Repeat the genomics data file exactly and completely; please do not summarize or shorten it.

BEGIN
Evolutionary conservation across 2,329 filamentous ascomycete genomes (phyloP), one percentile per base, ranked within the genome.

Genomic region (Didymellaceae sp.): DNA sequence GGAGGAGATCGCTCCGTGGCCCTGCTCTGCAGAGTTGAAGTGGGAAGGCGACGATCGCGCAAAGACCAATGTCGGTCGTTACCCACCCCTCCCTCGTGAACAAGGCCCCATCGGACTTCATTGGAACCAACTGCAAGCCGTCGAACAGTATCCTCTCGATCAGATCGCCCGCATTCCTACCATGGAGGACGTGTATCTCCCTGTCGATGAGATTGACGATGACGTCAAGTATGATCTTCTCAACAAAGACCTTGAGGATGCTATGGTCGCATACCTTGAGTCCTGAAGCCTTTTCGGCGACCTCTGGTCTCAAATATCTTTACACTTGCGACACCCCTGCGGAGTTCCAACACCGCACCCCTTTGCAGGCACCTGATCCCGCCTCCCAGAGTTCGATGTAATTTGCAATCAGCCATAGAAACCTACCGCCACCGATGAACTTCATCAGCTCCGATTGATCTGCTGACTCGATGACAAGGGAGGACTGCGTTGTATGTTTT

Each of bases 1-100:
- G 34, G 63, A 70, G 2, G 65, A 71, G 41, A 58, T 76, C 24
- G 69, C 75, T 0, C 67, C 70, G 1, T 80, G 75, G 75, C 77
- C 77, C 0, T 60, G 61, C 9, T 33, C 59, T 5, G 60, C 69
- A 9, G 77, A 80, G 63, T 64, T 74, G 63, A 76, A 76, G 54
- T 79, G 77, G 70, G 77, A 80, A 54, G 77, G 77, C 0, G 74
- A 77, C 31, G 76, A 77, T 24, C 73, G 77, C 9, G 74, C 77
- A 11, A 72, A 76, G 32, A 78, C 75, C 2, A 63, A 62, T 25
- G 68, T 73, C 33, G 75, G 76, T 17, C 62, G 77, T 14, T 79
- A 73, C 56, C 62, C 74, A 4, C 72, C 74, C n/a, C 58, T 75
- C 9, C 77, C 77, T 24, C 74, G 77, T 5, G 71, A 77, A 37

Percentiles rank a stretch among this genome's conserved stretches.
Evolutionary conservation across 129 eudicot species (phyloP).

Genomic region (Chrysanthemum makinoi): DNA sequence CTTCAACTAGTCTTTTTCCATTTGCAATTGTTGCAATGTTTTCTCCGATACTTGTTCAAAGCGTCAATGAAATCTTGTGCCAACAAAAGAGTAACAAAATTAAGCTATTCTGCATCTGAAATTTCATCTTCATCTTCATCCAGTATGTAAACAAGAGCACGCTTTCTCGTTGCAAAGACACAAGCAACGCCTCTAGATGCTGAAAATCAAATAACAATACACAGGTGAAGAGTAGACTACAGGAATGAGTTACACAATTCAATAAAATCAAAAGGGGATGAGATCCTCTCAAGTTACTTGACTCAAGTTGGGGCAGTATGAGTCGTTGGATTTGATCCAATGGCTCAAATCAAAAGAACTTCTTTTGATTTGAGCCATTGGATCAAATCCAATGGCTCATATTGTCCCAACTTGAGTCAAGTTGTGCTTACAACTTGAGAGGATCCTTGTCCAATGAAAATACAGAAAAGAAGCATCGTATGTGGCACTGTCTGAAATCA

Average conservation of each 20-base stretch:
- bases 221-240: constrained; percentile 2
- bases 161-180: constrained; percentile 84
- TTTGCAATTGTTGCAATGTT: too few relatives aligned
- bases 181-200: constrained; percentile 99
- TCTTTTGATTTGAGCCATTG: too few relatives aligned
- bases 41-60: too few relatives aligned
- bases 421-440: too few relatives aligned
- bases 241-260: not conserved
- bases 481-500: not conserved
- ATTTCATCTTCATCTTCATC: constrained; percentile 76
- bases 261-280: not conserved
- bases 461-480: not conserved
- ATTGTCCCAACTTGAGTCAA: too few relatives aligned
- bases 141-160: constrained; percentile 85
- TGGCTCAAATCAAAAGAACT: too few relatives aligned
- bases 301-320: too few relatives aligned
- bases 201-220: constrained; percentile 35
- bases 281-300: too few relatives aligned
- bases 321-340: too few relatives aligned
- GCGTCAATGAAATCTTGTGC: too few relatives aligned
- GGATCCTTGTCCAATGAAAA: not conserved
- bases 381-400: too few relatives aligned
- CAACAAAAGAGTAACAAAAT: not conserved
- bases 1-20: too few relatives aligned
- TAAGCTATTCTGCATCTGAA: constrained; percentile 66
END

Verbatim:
Evolutionary conservation across 2,329 filamentous ascomycete genomes (phyloP), one percentile per base, ranked within the genome.

Genomic region (Didymellaceae sp.): DNA sequence GGAGGAGATCGCTCCGTGGCCCTGCTCTGCAGAGTTGAAGTGGGAAGGCGACGATCGCGCAAAGACCAATGTCGGTCGTTACCCACCCCTCCCTCGTGAACAAGGCCCCATCGGACTTCATTGGAACCAACTGCAAGCCGTCGAACAGTATCCTCTCGATCAGATCGCCCGCATTCCTACCATGGAGGACGTGTATCTCCCTGTCGATGAGATTGACGATGACGTCAAGTATGATCTTCTCAACAAAGACCTTGAGGATGCTATGGTCGCATACCTTGAGTCCTGAAGCCTTTTCGGCGACCTCTGGTCTCAAATATCTTTACACTTGCGACACCCCTGCGGAGTTCCAACACCGCACCCCTTTGCAGGCACCTGATCCCGCCTCCCAGAGTTCGATGTAATTTGCAATCAGCCATAGAAACCTACCGCCACCGATGAACTTCATCAGCTCCGATTGATCTGCTGACTCGATGACAAGGGAGGACTGCGTTGTATGTTTT

Each of bases 1-100:
- G 34, G 63, A 70, G 2, G 65, A 71, G 41, A 58, T 76, C 24
- G 69, C 75, T 0, C 67, C 70, G 1, T 80, G 75, G 75, C 77
- C 77, C 0, T 60, G 61, C 9, T 33, C 59, T 5, G 60, C 69
- A 9, G 77, A 80, G 63, T 64, T 74, G 63, A 76, A 76, G 54
- T 79, G 77, G 70, G 77, A 80, A 54, G 77, G 77, C 0, G 74
- A 77, C 31, G 76, A 77, T 24, C 73, G 77, C 9, G 74, C 77
- A 11, A 72, A 76, G 32, A 78, C 75, C 2, A 63, A 62, T 25
- G 68, T 73, C 33, G 75, G 76, T 17, C 62, G 77, T 14, T 79
- A 73, C 56, C 62, C 74, A 4, C 72, C 74, C n/a, C 58, T 75
- C 9, C 77, C 77, T 24, C 74, G 77, T 5, G 71, A 77, A 37

Percentiles rank a stretch among this genome's conserved stretches.
Evolutionary conservation across 129 eudicot species (phyloP).

Genomic region (Chrysanthemum makinoi): DNA sequence CTTCAACTAGTCTTTTTCCATTTGCAATTGTTGCAATGTTTTCTCCGATACTTGTTCAAAGCGTCAATGAAATCTTGTGCCAACAAAAGAGTAACAAAATTAAGCTATTCTGCATCTGAAATTTCATCTTCATCTTCATCCAGTATGTAAACAAGAGCACGCTTTCTCGTTGCAAAGACACAAGCAACGCCTCTAGATGCTGAAAATCAAATAACAATACACAGGTGAAGAGTAGACTACAGGAATGAGTTACACAATTCAATAAAATCAAAAGGGGATGAGATCCTCTCAAGTTACTTGACTCAAGTTGGGGCAGTATGAGTCGTTGGATTTGATCCAATGGCTCAAATCAAAAGAACTTCTTTTGATTTGAGCCATTGGATCAAATCCAATGGCTCATATTGTCCCAACTTGAGTCAAGTTGTGCTTACAACTTGAGAGGATCCTTGTCCAATGAAAATACAGAAAAGAAGCATCGTATGTGGCACTGTCTGAAATCA

Average conservation of each 20-base stretch:
- bases 221-240: constrained; percentile 2
- bases 161-180: constrained; percentile 84
- TTTGCAATTGTTGCAATGTT: too few relatives aligned
- bases 181-200: constrained; percentile 99
- TCTTTTGATTTGAGCCATTG: too few relatives aligned
- bases 41-60: too few relatives aligned
- bases 421-440: too few relatives aligned
- bases 241-260: not conserved
- bases 481-500: not conserved
- ATTTCATCTTCATCTTCATC: constrained; percentile 76
- bases 261-280: not conserved
- bases 461-480: not conserved
- ATTGTCCCAACTTGAGTCAA: too few relatives aligned
- bases 141-160: constrained; percentile 85
- TGGCTCAAATCAAAAGAACT: too few relatives aligned
- bases 301-320: too few relatives aligned
- bases 201-220: constrained; percentile 35
- bases 281-300: too few relatives aligned
- bases 321-340: too few relatives aligned
- GCGTCAATGAAATCTTGTGC: too few relatives aligned
- GGATCCTTGTCCAATGAAAA: not conserved
- bases 381-400: too few relatives aligned
- CAACAAAAGAGTAACAAAAT: not conserved
- bases 1-20: too few relatives aligned
- TAAGCTATTCTGCATCTGAA: constrained; percentile 66